I’m pretty sure the miners in the new Butte pit are nonunion, though.

  • “It’s troubling that Democrats are in bed with a hedge fund tycoon”

    Particularly when those democrats include Chelsea Clinton, who married hedge fund tycoon Marc Mezvinsky, who seems to be doing a wonderful job managing the Clinton’s millions, and smoothing the waters for his Wall Street hedge fund billionaire buddies.

  • “Democrats growing more reliant on higher-income voters and liberal donors ” This is the root of the problem. Higher income voters and liberal donors seem to set the agenda for Democrats. It works well running for the presidency – giving Dems and Obama the chance to out-fundraise even someone like Mitt Romney – but it doesn’t seem as effective on a State level, and I think part of the problem is that the messaging established on a national level often plays poorly in non-coastal states.

  • Well, as they say, there are no jobs on a dead planet, right?

    It’s always interesting to me how the media will always spill ink on a Blue vs Green schism, but then when Labor and Environmentalists come together to work on something together, well, that’s just not ’sexy’ enough to get much notice.

    Take Obama’s TPP, which is supported by the GOP leadership, Chamber of Commerce, Business Roundtable, Big Pharma and Wall Street, while being opposed nearly universally by organized labor, environmentalists, all ‘progressive’ members of Congress and the vast majority of Democrats, including the biggest champions of labor and green issues in Congress.

    If Congress approves the TPP it would be the largest NAFTA-style ‘free trade’ pact in world history, impacting nearly 40% of the global economy and pretty much all aspects of our daily lives. So it seems like a pretty big issue, especially when compared with the fairly insignificant nature of where some rich guy is donating his money.


    Over 2,000 Organizations Call on Congress to Oppose Fast Track Authority for the TPP (via Citizen Trade Campaign 4/27/2015)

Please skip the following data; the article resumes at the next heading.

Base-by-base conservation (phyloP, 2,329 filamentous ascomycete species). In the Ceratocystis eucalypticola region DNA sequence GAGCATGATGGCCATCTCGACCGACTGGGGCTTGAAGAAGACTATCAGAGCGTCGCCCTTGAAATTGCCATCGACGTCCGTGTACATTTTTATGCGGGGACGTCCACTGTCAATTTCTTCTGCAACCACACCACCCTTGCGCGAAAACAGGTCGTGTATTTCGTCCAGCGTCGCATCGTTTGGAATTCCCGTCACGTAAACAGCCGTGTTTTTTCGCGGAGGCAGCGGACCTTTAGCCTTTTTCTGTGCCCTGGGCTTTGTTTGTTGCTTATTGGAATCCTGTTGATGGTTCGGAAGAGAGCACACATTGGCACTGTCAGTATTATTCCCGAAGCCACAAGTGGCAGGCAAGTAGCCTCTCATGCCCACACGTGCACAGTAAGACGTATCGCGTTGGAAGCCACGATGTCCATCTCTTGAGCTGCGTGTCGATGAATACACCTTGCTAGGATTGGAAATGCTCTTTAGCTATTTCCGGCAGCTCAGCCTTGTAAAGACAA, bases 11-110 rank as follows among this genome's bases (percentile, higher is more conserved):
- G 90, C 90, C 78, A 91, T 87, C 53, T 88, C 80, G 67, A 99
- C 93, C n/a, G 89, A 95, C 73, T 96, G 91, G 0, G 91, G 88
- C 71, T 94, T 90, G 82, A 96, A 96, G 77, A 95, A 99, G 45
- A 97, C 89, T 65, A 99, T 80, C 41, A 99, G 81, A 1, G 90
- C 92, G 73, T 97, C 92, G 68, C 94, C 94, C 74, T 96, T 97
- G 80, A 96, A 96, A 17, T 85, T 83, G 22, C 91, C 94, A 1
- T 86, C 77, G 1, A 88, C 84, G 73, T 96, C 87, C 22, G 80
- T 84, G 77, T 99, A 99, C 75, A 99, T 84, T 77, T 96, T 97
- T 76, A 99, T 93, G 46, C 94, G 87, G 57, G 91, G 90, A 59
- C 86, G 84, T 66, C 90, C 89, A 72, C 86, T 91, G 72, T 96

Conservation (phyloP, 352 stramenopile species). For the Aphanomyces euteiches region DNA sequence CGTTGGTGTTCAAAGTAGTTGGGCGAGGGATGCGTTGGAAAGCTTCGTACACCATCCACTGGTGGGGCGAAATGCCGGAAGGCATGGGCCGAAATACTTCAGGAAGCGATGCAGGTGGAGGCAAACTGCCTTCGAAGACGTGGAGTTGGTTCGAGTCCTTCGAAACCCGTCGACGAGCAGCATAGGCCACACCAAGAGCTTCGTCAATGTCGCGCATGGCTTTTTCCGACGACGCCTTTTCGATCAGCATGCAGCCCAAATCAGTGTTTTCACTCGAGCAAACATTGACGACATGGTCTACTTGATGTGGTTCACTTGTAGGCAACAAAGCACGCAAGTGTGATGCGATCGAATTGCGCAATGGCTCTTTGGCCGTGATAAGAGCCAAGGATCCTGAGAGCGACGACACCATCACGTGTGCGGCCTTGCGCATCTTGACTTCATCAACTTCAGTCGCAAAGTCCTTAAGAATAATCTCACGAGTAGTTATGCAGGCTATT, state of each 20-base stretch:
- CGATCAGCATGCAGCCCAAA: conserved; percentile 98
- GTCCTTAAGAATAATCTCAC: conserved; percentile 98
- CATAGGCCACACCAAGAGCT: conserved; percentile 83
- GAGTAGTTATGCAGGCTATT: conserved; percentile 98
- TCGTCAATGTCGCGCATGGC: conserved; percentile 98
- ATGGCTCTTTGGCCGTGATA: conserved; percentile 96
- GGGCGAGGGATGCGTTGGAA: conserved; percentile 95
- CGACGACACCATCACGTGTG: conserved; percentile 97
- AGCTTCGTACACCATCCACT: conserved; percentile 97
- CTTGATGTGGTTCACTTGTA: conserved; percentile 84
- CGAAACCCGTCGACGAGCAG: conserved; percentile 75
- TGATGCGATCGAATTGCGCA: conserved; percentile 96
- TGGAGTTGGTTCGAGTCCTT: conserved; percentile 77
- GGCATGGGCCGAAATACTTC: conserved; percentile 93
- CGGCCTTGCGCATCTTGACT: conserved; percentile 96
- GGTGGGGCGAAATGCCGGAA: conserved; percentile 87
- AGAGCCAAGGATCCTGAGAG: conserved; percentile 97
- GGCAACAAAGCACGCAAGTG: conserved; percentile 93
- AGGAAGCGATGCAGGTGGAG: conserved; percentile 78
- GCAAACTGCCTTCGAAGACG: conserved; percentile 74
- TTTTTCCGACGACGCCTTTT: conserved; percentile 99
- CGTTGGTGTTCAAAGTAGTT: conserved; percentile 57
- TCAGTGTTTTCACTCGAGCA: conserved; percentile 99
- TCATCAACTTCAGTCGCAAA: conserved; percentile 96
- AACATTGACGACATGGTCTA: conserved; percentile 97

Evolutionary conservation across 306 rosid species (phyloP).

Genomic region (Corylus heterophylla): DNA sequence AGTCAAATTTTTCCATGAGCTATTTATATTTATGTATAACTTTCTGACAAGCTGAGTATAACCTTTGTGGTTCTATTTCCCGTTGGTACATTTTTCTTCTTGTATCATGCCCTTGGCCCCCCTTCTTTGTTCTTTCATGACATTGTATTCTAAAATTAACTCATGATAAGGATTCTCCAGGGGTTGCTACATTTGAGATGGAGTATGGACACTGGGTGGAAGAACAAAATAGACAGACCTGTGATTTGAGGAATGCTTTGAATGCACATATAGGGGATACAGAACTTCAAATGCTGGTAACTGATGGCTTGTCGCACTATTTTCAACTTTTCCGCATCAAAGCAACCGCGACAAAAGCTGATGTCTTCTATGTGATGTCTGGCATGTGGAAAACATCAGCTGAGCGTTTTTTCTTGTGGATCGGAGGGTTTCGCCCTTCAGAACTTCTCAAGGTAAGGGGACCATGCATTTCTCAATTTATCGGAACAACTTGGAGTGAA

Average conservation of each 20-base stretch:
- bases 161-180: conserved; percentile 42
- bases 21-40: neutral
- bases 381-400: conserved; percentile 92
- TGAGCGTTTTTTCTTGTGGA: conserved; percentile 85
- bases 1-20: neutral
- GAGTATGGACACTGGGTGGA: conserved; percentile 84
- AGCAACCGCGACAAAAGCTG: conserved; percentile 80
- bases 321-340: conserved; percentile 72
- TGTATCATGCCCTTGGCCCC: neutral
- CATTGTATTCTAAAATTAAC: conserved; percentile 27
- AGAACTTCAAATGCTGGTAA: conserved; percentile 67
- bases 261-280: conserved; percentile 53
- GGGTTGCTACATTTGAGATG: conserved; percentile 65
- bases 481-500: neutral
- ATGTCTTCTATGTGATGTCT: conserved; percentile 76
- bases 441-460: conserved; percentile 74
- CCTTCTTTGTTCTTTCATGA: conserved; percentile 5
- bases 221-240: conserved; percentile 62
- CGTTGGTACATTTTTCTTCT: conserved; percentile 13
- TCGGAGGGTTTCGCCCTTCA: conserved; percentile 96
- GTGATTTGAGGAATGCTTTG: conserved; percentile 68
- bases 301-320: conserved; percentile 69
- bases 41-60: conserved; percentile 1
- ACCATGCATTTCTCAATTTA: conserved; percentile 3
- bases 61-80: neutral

SNIP: “An unprecedentedly united movement of labor, environmental, family farm, consumer, faith, Internet freedom and other organizations escalated their campaign to defeat Fast Track trade authority for the Trans-Pacific Partnership (TPP) on April 27, 2015 with a joint 2,008-group letter urging Congress to oppose it.”


    Does labor have the oomph to stop Obama’s trade agenda? (via Politico 3/15/15)

    SNIP: “The AFL-CIO’s bold announcement last week that it would withhold contributions to congressional Democrats in advance of votes on fast-track trade promotion authority thrilled labor supporters and annoyed many Democrats.”


    Blue Green Alliance (http://www.bluegreenalliance.org/)

    BGA is a national partnership of labor unions and environmental organizations working to turn today’s environmental challenges into job-creating opportunities.

  • Hi Amanda so ur in my city Leeds, hope u enjoy it and it would have been great if i met u while u were hear it would be a dream come true, anyway enjoy it and im lookin forward to seeing u back on baaeitbtson love Ehsan, Leeds.

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Pete Talbot

'Papa’ Pete Talbot is first and foremost a grandfather to five wonderful grandchildren. Like many Montanans, he has held numerous jobs over the years: film and video producer, a partner in a marketing and advertising firm, a builder and a property manager. He’s served on local and statewide Democratic Party boards. Pete has also been blogging at various sites for over a decade. Ping-pong and skiing are his favorite diversions. He enjoys bourbon.